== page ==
*Would indigenes of the host communities of the grazing reserves also be free to go take the herdsmen’s cows and pay the herdsmen whatever compensation they deem fit?
Steve, your take in “STILL ON THE GRAZING BILL” is indisputable.
Buhari’s body language, on the rampaging Fulani herdsmen who are killing Nigerians with relish and Buhari seemingly looking away from it, without even as much as giving a deceptive warning to the miscreants, could wrongly portray the president as someone out to disintegrate Nigeria through violence; against God’s will. God changes things through peaceful devices and not devilish ploys. The Biafran truce, signed by Gowon with the late Ojukwu, had a proviso that any part of the country, that has desire to quit Nigeria’s union, could do so at will. Spiritually, one can glean why God warned Buhari, through his tripartite losses at presidential elections, before 2015 that he “won”, to drop his ambition for civilian presidency. The signs are there that so far, all Nigerians are getting, is the negative side of their survival. May the will of Almighty God prevail. Amen.
*Lai Ashadele, 07067677806
Don’t be surprised that you will see Boko Haram, or herdsmen, at your backyard tomorrow. They are agents, not herdsmen. They are on a mission. But the government kept mute. Those people boasted that nothing will happen, and nothing is happening. They’re in power.
We depend on people like you and Amanze Obi, Tola Adeniyi, since leaders from the South and the so-called Southern Nigeria Peoples Assembly cannot hold emergency meeting on national issues detrimental to their interests, as northerners would do.
I’m one of your fans and read your articles today on the grazing bill! I was hoping that you provide a lot more insight into this extortion and rape called grazing! First, Steve, what law of this country confers the right on a businessman, called cattle rearer or Fulani herdsman, to force his cattle into my hard earned farm, feed his products on my farm/sweat, at gun point, and sell them to me at market value if I can afford to buy them?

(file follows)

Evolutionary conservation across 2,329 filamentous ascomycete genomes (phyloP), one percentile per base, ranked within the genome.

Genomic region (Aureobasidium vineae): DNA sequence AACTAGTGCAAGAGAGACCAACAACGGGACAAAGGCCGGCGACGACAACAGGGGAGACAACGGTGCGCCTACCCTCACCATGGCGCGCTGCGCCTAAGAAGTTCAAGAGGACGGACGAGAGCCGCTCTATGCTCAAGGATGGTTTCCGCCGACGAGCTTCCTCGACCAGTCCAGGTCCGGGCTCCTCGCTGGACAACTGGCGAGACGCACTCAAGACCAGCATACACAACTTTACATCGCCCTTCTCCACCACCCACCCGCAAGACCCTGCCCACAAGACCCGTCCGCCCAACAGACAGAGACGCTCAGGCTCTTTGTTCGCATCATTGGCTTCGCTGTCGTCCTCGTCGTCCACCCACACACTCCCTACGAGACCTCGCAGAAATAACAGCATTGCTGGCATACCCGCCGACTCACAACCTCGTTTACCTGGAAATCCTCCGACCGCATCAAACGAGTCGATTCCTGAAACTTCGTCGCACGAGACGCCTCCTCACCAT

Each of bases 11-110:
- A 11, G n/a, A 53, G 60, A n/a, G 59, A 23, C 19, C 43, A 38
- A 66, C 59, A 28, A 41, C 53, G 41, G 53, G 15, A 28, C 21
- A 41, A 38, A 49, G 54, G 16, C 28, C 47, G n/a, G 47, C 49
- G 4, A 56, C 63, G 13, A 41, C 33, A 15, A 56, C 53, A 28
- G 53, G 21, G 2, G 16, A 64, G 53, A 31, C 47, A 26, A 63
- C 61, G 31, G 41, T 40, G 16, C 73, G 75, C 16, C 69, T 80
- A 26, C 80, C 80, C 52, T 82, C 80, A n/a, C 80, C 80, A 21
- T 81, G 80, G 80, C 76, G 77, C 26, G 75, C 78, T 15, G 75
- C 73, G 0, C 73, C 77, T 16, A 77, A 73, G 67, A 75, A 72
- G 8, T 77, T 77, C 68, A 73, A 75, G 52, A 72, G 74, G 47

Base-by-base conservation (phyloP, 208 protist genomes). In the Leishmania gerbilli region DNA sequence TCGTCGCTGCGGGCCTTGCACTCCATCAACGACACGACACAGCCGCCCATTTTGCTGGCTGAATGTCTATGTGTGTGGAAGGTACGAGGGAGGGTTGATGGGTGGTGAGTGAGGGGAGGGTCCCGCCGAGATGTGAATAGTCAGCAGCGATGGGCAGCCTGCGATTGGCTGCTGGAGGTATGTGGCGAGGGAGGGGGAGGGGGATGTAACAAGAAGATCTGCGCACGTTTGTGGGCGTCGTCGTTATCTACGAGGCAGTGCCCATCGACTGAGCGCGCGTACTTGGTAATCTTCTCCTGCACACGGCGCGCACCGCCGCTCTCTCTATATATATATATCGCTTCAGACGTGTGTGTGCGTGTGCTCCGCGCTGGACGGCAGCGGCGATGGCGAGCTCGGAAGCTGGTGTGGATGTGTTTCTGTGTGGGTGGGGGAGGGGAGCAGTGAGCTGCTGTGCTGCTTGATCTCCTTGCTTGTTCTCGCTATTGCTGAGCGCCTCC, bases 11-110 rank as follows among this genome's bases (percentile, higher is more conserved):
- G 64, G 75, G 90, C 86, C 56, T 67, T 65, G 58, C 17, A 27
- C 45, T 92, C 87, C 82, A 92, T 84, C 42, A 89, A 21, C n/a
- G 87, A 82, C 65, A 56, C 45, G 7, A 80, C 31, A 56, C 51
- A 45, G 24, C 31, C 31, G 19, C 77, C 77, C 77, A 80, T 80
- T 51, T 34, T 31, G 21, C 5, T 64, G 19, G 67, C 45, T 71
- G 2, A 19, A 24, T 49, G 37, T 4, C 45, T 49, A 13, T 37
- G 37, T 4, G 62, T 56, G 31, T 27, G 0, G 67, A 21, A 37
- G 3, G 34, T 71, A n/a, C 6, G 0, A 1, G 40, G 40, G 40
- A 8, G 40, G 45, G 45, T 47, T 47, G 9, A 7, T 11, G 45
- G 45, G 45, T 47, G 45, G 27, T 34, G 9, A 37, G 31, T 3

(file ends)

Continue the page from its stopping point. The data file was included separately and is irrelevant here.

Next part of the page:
Who owns the Ak47 they display? Who licensed it? There are more cattle farms in Iowa (United States of America) alone than all the cattle farms in Nigeria put together. How do the farmers there feed them? Same in Europe and Asia. Like in other civilised countries, can’t our cows survive on animal feeds? Can’t our industrial sector produce these feeds and sell to the cattle farmers? Can you imagine the number of cattle feed factories this can create in the country – the number of employment, income generation via taxes, etc? Won’t this tension disappear? The federal government can surely partner with the various states & local governments to make the land available at very little price, as a matter of national interest, national peace or whatever baptismal name they want to give it. The government is never short of names. It was the same thing they adduced when they wanted to take Gwari people’s land in Abuja, then turn around to allocate same to themselves sooner than later… I’m also beginning to see a different perspective to this whole garbage: These so-called Fulani herdsmen may also be Jihadists, terrorists or Boko Haram camouflaged at best! It’s so unusual for a normal human being to walk into another man’s farm, draw a gun and start wasting lives. The Ibo nation is so good in defending themselves and they proved this during the Biafran war with minimal ammunition. If this administration is honest, the executive needs to liaise with the lawmakers to categorise the activities of this so- called herdsmen, as act of terrorism and encourage the various communities to defend themselves, as they did in Borno and Maiduguri against Boko Haram incursions. William Shakespeare cautioned that “The man dies in him who keeps mute at the face of oppression”